• Representative Trudi K. Williams. Click here to send an e-mail to Rep. Williams.


SB 288 — Domestic violence against family pets
Senate Bill 288, introduced by Senator Mike Fasano, would redefine the term "domestic violence" to include "inflicting, or attempting to inflict, physical injury against an animal owned, possessed, leased, kept, or held by one family or household member by another family or household member, or placing a family or household member in fear of physical harm to an animal owned, possessed, leased, kept, or held by that family or household member." The bill would also give victims of domestic violence the right to gain custody of their companion animal, and to obtain an order of protection keeping abusers away from the animal(s). The link between domestic violence and animal abuse is well documented. This legislation would provide protection for people and animals in violent homes.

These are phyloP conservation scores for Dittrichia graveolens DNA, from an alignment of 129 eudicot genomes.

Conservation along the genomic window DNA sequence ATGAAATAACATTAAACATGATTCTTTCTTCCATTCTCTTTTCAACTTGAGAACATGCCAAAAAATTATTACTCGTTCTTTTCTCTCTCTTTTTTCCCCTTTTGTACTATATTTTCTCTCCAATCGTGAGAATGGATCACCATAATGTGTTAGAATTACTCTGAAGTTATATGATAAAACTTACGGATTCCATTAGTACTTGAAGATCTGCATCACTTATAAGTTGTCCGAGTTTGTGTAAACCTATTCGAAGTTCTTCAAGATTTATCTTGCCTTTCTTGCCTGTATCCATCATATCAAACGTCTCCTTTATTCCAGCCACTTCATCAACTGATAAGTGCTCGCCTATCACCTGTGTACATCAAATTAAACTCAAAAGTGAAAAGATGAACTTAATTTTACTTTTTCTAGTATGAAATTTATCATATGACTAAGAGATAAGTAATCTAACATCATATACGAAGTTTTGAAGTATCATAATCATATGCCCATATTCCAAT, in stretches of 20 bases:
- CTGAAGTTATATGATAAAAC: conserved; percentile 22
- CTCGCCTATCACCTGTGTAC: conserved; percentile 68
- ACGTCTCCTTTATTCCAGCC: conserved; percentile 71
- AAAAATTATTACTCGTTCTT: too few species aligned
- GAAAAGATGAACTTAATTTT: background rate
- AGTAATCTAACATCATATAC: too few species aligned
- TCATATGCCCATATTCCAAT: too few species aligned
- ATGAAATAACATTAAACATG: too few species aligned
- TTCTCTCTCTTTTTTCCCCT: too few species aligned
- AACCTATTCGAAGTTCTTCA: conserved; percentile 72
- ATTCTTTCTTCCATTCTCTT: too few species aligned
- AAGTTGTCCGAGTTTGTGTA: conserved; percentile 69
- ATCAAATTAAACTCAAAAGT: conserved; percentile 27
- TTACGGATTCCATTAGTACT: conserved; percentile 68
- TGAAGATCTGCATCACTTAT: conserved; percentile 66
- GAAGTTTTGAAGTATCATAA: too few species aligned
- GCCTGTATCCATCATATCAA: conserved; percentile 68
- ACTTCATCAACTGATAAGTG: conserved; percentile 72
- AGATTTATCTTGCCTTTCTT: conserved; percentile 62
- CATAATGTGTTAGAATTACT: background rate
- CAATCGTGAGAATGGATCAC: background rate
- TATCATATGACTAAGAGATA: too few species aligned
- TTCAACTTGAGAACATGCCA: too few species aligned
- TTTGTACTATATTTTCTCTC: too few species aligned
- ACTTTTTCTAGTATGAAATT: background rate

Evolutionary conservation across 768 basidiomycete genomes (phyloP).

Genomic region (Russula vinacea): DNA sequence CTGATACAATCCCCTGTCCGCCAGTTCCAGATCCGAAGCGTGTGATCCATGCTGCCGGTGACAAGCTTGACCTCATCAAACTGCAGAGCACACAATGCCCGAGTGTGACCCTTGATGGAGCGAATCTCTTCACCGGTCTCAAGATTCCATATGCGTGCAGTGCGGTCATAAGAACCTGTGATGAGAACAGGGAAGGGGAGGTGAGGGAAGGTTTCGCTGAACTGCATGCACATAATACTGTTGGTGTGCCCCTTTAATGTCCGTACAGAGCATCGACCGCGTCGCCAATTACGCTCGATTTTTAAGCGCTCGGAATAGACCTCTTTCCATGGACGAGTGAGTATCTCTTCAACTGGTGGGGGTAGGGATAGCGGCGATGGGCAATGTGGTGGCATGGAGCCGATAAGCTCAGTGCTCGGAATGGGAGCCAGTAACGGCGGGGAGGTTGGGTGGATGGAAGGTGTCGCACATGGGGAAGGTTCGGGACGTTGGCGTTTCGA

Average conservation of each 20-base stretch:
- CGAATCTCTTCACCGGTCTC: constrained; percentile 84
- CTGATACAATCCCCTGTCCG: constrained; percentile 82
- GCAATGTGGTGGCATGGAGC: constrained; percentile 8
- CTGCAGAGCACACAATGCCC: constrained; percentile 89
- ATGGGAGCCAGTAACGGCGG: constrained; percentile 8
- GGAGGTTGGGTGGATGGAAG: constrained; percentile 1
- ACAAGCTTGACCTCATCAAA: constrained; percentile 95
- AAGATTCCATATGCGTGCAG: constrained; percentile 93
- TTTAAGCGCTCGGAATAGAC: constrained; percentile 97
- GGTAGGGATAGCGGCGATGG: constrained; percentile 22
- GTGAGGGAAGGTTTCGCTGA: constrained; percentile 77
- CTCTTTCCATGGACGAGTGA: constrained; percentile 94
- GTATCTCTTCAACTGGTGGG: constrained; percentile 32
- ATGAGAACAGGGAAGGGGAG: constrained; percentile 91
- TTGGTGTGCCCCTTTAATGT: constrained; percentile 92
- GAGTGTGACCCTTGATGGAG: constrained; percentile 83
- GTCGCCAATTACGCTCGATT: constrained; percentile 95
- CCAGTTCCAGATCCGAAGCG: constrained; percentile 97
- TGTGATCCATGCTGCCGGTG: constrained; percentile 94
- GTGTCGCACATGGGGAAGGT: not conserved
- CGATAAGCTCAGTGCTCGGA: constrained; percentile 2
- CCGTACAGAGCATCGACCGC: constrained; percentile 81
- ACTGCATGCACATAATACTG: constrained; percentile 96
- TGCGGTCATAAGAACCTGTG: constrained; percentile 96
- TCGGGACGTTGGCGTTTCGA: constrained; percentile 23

Status: SB 288 did not advance out of committee.

Please thank Senator Fasano for introducing this legislation:
• Senator Mike Fasano. E-mail: fasano.mike.web@flsenate.gov


SB 1184 and HB 1021 — "Ag Gag" bill
Section 6 of Senate Bill 1184, introduced by Senator Jim Norman, and House Bill 1021, introduced by Representative Ben Albritton, would make it a crime to enter a farm and take photographs or make any audio/video recording without the owner's permission. The crime would be a misdemeanor, punishable by up to one year in prison and/or $1,000 fine. If enacted, the legislation would punish whistleblowers and make it easier for farms to hide illegal or inhumane practices.

Status: On January 23, the "ag gag" language was removed from SB 1184. In a similar move on January 25, the controversial section was removed from HB 1021. The "Ag Gag" bill is dead for 2012!